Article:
Cell C has signed a new roaming agreement with MTN, which will allow its subscribers to roam on MTN’s network in smaller cities and rural areas.
The agreement excludes the major cities – Johannesburg, Pretoria, Cape Town, and Durban – where Cell C and MTN will maintain their own networks.
The announcement from Cell C surprised the market, as it has been roaming on Vodacom’s network since its launch in 2001.
Cell C CEO Jose dos Santos said an assessment of the wholesale offerings available in the market, which included MTN’s significant network investment in recent times, showed MTN offered the best solution.
A Cell C spokesperson told MyBroadband their decision to partner with MTN was informed by a combination of factors, including price and technology.
Cell C’s roaming partnership with Vodacom did not support seamless handover, which means a subscriber will drop a call if they move from Cell C to Vodacom’s network.
With MTN, a Cell C subscriber will be able to move to the MTN network, or the other way around, without dropping a call or data session.
Mackinnon said seamless handover and the 4G roaming agreement with MTN will improve the customer experience and enable them to sell more services.
MTN was hungry
Mackinnon added that MTN was hungry for Cell C’s business, who is the “biggest customer” in South Africa.
“There was a meeting of the minds between Cell C and MTN, which could not be achieved by Vodacom,” he said.
One of the deciding factors may have been MTN’s willingness to offer Cell C 4G roaming. With Vodacom, Cell C could only roam on its 3G network.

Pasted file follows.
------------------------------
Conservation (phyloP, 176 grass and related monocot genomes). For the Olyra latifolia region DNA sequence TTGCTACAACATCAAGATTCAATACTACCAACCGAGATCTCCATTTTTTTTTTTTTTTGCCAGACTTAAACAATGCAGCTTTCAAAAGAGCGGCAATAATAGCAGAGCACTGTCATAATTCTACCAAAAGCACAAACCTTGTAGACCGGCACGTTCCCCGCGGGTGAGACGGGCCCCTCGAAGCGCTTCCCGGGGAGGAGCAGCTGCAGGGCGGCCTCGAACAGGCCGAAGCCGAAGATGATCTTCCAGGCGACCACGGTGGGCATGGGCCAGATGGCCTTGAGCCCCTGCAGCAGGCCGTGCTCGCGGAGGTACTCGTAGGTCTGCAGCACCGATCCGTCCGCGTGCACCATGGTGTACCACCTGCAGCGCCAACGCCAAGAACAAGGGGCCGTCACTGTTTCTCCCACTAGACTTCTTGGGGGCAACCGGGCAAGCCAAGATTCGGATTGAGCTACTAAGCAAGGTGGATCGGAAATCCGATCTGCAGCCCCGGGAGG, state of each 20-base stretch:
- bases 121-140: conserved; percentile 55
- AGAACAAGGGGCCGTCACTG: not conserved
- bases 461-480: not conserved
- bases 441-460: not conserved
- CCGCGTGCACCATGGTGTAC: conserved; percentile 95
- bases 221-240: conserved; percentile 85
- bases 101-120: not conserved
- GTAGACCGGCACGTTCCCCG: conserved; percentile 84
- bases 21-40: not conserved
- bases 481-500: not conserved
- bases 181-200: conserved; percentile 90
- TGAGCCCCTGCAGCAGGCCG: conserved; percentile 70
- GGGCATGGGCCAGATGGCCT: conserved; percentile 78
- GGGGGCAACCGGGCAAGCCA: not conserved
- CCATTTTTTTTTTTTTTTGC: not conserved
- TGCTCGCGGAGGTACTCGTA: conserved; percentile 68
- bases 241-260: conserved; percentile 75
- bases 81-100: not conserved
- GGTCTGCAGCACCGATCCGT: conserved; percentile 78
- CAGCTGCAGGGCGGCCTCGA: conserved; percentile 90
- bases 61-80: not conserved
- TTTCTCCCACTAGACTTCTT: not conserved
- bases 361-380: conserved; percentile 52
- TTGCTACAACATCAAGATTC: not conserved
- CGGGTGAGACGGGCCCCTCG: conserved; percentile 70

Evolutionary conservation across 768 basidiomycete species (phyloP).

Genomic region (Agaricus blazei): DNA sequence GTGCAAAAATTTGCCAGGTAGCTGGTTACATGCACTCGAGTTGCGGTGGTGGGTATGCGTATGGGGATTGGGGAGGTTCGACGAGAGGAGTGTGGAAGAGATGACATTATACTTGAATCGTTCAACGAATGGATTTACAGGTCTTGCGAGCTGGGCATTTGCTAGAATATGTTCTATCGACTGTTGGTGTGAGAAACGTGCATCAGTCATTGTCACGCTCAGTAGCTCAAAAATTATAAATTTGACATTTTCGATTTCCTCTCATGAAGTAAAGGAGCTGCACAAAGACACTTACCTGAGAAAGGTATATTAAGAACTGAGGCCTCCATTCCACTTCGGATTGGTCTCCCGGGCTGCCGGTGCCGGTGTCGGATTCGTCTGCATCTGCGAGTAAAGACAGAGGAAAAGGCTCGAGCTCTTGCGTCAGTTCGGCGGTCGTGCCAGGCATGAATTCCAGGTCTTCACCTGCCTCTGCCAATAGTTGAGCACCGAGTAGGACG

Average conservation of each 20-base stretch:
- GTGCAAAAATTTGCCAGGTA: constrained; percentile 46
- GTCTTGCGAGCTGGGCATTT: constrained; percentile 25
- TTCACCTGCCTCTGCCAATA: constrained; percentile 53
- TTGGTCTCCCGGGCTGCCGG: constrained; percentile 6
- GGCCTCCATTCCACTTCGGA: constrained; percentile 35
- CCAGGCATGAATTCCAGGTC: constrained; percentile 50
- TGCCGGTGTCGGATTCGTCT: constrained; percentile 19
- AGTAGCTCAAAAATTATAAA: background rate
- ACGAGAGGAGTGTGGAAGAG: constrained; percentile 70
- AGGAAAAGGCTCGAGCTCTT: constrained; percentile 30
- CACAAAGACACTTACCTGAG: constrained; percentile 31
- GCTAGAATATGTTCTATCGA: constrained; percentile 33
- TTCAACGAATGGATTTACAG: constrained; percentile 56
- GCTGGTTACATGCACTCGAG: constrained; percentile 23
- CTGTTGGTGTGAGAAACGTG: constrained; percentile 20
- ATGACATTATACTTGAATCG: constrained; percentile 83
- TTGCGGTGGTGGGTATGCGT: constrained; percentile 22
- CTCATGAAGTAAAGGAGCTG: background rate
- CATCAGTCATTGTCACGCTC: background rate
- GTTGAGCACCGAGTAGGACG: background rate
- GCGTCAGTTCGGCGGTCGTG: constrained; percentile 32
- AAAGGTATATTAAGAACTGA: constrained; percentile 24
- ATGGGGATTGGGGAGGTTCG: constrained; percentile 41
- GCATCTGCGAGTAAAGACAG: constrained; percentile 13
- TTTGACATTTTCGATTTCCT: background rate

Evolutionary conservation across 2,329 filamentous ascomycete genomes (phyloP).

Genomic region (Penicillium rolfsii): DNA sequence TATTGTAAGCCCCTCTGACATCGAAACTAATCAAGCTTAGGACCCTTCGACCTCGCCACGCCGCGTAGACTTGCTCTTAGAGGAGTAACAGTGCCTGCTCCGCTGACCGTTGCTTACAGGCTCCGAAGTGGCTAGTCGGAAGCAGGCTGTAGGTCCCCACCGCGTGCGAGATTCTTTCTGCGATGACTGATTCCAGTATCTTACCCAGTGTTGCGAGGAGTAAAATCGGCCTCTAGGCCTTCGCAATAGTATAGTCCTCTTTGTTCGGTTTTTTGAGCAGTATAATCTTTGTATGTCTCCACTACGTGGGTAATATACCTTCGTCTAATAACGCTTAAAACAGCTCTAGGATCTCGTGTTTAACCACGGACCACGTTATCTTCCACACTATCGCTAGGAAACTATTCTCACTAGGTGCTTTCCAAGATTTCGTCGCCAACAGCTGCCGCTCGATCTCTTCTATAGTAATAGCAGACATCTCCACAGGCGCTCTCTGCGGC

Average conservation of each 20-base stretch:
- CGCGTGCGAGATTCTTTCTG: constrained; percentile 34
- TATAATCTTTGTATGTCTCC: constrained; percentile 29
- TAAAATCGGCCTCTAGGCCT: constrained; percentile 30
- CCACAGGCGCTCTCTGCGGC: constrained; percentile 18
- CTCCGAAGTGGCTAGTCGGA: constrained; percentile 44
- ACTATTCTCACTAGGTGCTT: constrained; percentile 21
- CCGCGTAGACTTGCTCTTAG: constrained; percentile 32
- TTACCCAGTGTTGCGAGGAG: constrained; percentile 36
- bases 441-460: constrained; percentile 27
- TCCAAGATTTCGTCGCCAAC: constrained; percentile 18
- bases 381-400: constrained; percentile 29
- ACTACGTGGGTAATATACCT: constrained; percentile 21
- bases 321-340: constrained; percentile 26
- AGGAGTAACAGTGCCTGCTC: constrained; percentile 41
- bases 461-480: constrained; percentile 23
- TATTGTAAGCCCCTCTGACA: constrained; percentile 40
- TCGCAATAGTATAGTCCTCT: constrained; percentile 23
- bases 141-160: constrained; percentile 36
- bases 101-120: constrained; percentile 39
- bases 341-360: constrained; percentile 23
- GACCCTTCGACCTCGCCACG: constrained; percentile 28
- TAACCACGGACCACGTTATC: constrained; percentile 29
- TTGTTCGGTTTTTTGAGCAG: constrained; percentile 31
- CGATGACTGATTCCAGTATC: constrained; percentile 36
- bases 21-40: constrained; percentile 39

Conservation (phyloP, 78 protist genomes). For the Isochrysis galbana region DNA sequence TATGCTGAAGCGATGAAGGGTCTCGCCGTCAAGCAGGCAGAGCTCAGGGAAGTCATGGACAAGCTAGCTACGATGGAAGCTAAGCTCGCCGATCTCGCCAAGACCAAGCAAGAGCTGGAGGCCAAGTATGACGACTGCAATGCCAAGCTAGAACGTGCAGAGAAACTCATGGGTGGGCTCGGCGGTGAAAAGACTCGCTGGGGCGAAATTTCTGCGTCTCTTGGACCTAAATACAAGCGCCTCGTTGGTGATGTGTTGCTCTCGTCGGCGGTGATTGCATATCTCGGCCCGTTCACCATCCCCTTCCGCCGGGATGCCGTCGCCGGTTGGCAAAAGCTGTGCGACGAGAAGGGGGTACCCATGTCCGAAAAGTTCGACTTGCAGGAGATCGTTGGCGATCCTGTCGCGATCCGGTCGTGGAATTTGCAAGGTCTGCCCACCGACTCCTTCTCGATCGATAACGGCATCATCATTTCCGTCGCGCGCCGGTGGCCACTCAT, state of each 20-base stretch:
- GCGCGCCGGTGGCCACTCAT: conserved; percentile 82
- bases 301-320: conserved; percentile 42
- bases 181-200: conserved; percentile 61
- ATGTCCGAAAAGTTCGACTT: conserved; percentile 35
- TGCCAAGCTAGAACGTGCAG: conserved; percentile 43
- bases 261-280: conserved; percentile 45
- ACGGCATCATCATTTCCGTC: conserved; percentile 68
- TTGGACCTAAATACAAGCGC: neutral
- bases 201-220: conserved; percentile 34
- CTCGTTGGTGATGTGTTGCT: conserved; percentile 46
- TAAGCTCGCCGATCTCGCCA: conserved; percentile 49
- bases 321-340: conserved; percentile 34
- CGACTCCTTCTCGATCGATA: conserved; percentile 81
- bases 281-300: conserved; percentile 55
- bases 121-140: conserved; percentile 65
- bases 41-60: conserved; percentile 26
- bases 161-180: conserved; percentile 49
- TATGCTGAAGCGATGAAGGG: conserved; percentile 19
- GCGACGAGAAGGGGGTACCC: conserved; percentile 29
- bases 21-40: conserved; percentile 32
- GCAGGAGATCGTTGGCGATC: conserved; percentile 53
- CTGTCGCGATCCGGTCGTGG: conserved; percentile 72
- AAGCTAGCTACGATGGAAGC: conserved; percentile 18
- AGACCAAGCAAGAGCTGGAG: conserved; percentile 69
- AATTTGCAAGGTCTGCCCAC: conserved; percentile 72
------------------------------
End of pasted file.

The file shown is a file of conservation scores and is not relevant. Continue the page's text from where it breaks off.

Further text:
MTN spokesperson Jacqui O’Sullivan told MyBroadband the roaming agreement will provide Cell C with access to another operator’s 4G network for the first time.
“MTN can offer Cell C the service levels the network requires with the added benefit of seamless roaming,” said O’Sullivan.
Vodacom told MyBroadband its current roaming agreement with Cell C to use its 2G and 3G networks in certain areas remains in place for at least another two years.
Mackinnon confirmed they will continue to roam on Vodacom’s network, but this will become less important over time.
He said Cell C will most likely move most of its 3G roaming traffic from Vodacom to MTN, and as 2G becomes less relevant, it will rely less on the Vodacom roaming agreement.
Vodacom downplayed the financial impact of Cell C roaming on MTN’s network, saying it expects its network experience to improve as a result of the agreement.
“In the current spectrum-constrained environment, we will leverage the additional network capacity this will release given that we carry both our traffic and that of Cell C in certain areas,” said a Vodacom spokesperson.
Vodacom said it will mitigate any roaming revenue impact by using the additional capacity to acquire more customers.